Shadowboxer, by Trish Sullivan: yet another highly anticipated (by me) ARC from Netgalley! I've been on a roll lately--possibly because I've been practicing at least a little restraint and requesting books I'm really, really interested in reading, rather than anything that looks good and I can see myself maybe being into.
Check out that cover (and if you're interested, check out the Booksmugglers post about the cover)--you've got your gifted Latina girl from New Jersey who can fight like a demon, and the forests of Thailand behind her, where she goes to train when her uncontrolled temper gets her in too much trouble at home. There's magic here, and mystical happening, and a whole other character besides Jade to follow. But Jade is the heart of the book, and her fight career feels almost as important as the life and death (and beyond) problems that are facing our characters here.
The mystical part of the story revolves around the Forest, which is a mystical place between worlds that some children have the power to visit. Adults can travel there, too, with the help of certain drugs and these children, and one man named Mr. Richard uses his knowledge of the Forest--and a little girl named Mya--to develop new drugs and deliver illicit packages around the world. Mya has been in his care for a year, but she's starting to realize that she may not be safe with Mr. Richard--and others may be in danger, too.
Now, a description of the plot would be too confusing, but I find that true of almost every plot description. The best part of this book by far is Jade, who is tough and insecure, a great fighter with impulse control problems that keep getting her disqualified, a loving, supportive family and a fondness for cats. When she punches someone she shouldn't, her manager sends her to train with his brother in Thailand, and when she comes back, trouble seems to have tagged along.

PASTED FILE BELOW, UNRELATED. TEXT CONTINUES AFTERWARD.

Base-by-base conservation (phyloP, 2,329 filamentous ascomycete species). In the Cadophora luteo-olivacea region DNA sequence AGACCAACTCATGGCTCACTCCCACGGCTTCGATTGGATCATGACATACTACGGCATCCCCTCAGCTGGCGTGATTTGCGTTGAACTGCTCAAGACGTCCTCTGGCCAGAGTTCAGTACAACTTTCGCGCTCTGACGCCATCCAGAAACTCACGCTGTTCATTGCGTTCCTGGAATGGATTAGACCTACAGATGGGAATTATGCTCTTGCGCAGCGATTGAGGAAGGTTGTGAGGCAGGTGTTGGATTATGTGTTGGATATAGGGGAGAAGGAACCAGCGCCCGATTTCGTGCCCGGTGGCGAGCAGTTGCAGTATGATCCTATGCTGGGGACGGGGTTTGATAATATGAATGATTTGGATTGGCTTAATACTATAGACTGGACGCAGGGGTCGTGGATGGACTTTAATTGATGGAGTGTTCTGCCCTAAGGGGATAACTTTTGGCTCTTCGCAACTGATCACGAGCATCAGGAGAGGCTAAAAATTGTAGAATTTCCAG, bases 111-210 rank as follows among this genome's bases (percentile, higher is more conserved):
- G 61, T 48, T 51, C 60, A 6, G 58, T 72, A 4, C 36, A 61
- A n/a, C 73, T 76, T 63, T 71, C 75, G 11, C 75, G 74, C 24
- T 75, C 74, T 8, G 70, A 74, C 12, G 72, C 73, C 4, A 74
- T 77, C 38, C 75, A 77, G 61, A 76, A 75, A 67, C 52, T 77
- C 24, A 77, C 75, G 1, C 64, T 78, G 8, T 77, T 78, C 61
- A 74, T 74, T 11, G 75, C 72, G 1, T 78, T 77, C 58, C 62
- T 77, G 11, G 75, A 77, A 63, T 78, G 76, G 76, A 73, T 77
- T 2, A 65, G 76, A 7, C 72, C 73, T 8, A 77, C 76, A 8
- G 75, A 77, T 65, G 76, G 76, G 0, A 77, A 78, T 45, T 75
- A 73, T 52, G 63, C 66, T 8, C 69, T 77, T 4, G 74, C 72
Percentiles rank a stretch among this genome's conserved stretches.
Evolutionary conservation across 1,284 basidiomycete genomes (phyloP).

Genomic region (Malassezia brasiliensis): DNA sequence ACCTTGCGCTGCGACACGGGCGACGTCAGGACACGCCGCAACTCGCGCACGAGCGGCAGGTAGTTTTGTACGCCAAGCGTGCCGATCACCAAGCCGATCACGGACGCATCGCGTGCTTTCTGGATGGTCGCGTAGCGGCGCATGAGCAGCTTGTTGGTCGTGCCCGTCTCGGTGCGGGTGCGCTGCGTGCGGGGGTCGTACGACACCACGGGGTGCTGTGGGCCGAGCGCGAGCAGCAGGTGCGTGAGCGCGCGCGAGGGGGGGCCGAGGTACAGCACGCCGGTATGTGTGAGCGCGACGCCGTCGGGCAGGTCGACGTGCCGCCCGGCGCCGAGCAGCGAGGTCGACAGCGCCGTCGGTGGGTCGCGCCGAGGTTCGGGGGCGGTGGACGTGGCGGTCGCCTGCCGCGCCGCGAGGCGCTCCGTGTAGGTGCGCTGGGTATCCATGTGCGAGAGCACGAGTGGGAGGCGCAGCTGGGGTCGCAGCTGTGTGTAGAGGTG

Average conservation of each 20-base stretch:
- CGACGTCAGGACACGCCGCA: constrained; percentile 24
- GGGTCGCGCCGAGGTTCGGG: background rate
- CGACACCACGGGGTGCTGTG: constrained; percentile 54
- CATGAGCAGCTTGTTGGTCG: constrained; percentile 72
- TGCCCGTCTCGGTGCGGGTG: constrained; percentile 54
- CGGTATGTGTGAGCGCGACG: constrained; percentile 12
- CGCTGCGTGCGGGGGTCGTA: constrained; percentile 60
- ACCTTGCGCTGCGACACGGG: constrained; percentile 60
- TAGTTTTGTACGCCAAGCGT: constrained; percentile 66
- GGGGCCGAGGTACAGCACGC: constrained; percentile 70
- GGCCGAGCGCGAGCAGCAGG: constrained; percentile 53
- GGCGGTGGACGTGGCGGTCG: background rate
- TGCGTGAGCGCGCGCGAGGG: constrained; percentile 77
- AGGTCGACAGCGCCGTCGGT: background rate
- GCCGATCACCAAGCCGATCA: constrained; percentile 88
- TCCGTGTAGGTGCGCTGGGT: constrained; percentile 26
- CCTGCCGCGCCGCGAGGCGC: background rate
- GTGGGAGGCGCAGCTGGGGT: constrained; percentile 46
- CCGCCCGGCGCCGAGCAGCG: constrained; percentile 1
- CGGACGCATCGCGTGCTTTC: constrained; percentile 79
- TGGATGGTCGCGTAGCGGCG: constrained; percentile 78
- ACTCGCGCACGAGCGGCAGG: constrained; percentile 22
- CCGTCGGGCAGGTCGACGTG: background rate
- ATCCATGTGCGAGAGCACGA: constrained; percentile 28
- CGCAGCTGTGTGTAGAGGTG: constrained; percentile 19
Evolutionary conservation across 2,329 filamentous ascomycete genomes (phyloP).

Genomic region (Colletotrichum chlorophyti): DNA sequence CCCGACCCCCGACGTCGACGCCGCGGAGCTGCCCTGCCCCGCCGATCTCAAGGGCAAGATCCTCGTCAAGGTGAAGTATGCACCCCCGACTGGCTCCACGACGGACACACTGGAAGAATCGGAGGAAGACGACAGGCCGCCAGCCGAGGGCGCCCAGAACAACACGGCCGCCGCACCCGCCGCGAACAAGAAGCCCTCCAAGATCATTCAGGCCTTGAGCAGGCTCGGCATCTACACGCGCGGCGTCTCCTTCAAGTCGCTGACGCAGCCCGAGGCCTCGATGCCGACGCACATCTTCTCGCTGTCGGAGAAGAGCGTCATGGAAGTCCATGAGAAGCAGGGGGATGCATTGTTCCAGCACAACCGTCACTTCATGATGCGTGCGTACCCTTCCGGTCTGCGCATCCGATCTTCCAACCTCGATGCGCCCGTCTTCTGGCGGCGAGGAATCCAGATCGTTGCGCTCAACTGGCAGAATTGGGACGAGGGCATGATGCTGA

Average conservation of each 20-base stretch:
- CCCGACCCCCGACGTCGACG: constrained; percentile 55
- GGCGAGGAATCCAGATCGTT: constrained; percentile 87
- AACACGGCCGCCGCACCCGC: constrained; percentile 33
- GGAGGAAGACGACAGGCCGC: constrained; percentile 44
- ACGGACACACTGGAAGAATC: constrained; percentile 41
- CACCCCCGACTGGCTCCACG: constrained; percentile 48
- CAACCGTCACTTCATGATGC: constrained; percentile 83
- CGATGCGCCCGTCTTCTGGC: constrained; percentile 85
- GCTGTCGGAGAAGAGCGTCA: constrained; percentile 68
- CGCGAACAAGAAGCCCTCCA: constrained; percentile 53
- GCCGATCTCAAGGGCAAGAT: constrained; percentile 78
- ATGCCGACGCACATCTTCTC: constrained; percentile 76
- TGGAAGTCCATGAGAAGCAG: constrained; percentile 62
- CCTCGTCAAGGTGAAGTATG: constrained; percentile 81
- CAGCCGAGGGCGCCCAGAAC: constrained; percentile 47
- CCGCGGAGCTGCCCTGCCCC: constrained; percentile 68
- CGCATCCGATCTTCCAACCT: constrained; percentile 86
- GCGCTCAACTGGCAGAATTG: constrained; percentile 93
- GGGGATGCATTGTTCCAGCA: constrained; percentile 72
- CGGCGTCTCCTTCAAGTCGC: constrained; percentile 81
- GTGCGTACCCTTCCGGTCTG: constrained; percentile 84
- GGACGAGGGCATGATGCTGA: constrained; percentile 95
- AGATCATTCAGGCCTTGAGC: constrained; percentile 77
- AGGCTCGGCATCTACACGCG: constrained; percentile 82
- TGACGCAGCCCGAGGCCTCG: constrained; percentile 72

The weakest part of this book by far was getting all the pieces in place--Jade crosses someone she shouldn't, but a lot of the things that happen only seem to happen to her because she was in the wrong place at the wrong time. Really, for the first half of the book, Jade is living the life of a Jersey fighter while the real problems happen to Mya. But when they all come together--once everyone is in it up to their eyeballs--everything starts rolling fast and they completely had me.
Jade was my favorite part of the book, though. I loved her warm relationship with her cousin; I loved her ongoing determination to get better at keeping her temper (which was ROCK SOLID except during the 30 seconds when it would have been useful); I loved her relationships with the other fighters, both in her gym, at the school in Thailand, and those she meets in the ring. I loved how this book was full of people not just of different races but of different cultures, from around the world, and that is absolutely just a matter of course.
And I learned a lot more than I ever thought I'd know about Muay Thai and Mixed Martial Arts. And you know, I never though I'd be at all interested, but they are handled so perfectly, with just the right amount of actual information and Jade's reactions to things that she understands and I don't, that there's some really fun competence action going on here. I ended up surfing the web for videos of the dance you have to do before a Muay Thai match. It's pretty awesome, and I definitely found that part of the book way more interesting than I would ever have expected.
I do think my only wish is that Jade and the main plot--Mr. Richard, the investigative reporter, Mya--had come together a little earlier in the story, and that the supernatural parts that were about gods had been blended a bit better with those that seemed more straight out magic-is-natural.
But these are clearheaded observations made quite a few days after I finished the book. While I was in it--well, I read it all through vacation, never put it down. (Though I will admit that I had Fiona Apple running through my head the whole time!)